Test Shows 99.89% of High School Seniors Can't Read Perl (1 Viewer)

Dj Juve

Senior Member
Jul 12, 2002
Test Shows 99.89% of High School Seniors Can't Read Perl

San Francisco, CA - Recent results from the standardized Perl Fluency Test showed that 99.89% of US high school seniors can't read Perl. This disturbing statistic shows that American students are painfully unprepared for life after graduation.
"This shows that there is a real need for a Perl Monk in every classroom," said Perl Monk Kelly Adrity. "We've got computers in every classroom, now we need our kids to be able to use them, and what better way to learn about computers than to learn how to read and write in Perl. I'm glad the budget proposed by President Bush sets aside millions for Perl Monks. America will lead the way in Perl literacy."

The four hour test had 2 sections, a simple translation section and a project section. The first part asked students to translate easy Perl phrases into their standard English equivalent, and the second section required students to produce a simple MP3 player in Perl. "I didn't know what the hell any of it meant," said one Senior, "it had lots of slashes and periods and brackets. It was so confusing. I'm feeling rather nauseous."

Perl experts were astounded by the results. "I was amazed that none of the students were able to read this simple sentence:

(($h>>=8)+=$f+(~$g&$t))[email protected][128..$#a]}print+x"C*",@a}';s/x/pack+/g;eval

I mean, come on, that's so easy," said Paul Chen, Chairman of the Learn Perl or Die Association, which administered the test nationwide. "Teachers need to start with simple phrases like $RF=~tr/A-Z/a-z/; and work up from there. We really need to start teaching this in first grade if kids are ever going to understand this by high school."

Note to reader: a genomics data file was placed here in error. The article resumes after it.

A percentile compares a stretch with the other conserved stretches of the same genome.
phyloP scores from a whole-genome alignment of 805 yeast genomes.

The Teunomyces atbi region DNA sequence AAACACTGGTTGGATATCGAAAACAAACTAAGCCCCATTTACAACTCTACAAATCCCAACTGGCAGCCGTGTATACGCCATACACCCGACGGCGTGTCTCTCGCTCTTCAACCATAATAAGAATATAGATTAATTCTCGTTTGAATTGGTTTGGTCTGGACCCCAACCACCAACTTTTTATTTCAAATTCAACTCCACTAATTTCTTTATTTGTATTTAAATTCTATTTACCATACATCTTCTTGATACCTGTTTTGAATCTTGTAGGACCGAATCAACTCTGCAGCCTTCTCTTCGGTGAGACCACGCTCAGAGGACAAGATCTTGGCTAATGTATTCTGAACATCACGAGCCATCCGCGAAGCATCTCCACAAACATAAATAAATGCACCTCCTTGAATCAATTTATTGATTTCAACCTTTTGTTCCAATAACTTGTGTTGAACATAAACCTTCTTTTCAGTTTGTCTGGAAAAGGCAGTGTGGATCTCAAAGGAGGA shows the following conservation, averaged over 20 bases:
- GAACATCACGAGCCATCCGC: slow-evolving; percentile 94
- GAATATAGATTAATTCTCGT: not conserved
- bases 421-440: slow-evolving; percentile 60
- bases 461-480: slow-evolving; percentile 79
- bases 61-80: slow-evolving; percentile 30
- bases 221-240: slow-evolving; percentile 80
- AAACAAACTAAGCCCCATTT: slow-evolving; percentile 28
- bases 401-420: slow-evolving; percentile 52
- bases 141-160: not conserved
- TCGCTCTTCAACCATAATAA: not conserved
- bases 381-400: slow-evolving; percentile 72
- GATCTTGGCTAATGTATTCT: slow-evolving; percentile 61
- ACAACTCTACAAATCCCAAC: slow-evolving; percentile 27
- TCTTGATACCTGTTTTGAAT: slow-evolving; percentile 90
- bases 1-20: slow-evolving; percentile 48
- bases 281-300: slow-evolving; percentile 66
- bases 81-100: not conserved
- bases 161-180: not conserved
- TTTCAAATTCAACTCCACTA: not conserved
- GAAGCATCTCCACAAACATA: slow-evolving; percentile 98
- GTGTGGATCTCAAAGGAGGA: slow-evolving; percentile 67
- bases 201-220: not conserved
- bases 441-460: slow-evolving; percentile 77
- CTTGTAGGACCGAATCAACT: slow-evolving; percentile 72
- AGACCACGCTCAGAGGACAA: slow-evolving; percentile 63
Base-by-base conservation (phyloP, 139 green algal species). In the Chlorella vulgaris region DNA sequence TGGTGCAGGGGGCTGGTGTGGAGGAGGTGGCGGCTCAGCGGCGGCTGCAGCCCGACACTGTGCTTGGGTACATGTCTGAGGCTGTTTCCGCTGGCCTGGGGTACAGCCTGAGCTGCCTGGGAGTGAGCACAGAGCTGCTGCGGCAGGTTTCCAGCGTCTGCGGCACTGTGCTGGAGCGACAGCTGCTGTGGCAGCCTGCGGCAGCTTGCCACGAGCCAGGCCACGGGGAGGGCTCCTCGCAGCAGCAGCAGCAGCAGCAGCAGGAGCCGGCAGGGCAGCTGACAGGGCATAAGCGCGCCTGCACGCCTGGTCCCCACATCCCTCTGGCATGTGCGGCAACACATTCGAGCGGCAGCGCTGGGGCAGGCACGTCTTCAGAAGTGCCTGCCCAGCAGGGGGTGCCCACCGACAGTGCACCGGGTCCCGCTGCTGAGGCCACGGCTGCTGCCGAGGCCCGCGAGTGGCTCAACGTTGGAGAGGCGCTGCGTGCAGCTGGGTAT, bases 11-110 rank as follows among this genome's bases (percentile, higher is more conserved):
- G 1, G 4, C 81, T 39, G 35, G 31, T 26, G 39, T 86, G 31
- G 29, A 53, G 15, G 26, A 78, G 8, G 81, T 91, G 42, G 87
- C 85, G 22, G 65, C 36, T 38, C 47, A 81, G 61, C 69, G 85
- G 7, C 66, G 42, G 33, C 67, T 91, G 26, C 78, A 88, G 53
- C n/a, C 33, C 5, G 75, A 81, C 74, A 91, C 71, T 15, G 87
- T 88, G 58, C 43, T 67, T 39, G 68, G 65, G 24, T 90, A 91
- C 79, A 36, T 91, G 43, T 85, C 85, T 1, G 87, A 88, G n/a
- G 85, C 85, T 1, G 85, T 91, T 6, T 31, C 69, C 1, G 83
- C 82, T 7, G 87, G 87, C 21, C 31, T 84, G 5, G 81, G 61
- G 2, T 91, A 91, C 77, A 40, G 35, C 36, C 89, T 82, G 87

Not everyone shared Mr. Chen's view about the necessity of adding Perl to early elementary curricula. Programmers Against Perl (PAP) spokesperson, Keith Willingham said, "There's no better way to scare students away from computers than exposing them to Perl. Even experienced programmers are frightened and confused by it. The Perl lobby is just getting too powerful, and they need to be stopped."

Buy on AliExpress.com


Senior Member
Jul 17, 2002

:dazed: :dazed: :dazed: :dazed: :dazed: :dazed: :dazed: :dazed: :dazed: :dazed: :dazed: :dazed: :dazed: :dazed: :dazed: :dazed: :dazed: :dazed: :dazed: :dazed: :dazed: :dazed: :dazed: :dazed: :dazed: :dazed: :dazed: :dazed: :dazed: :dazed: :dazed: :dazed: :dazed: :dazed: :dazed: :dazed: :dazed: :dazed: :dazed: :dazed: :dazed: :dazed::dazed: :dazed:
Dj Juve

Dj Juve

Senior Member
Jul 12, 2002
  • Thread Starter
  • Thread Starter #10
    martin, does this mean im safe? :scared: ;)

    ++ [ originally posted by Majed ] ++

    yeah, i guess the version number suggests that it might be "a bit" buggy ;)
    how would i know? :confused: ;)


    Senior Member
    Jul 12, 2002
    Okay. Honestly. At what age did yall start learning Perl and how long did it take for you to know it. Or well, know what you know?

    Is it worth learning it. Does it have money for the future?


    Senior Member
    Dec 31, 2000

    If you really wanna know... perl is kinda old now. You have php which is better and easier to accomplish most of the same stuff. That goes for web scripting. For system scripting (think of it as batch files in old ms dos), the most popular choice is python although bash will also do.

    Aren't you sorry you asked now? :D

    Users Who Are Viewing This Thread (Users: 0, Guests: 1)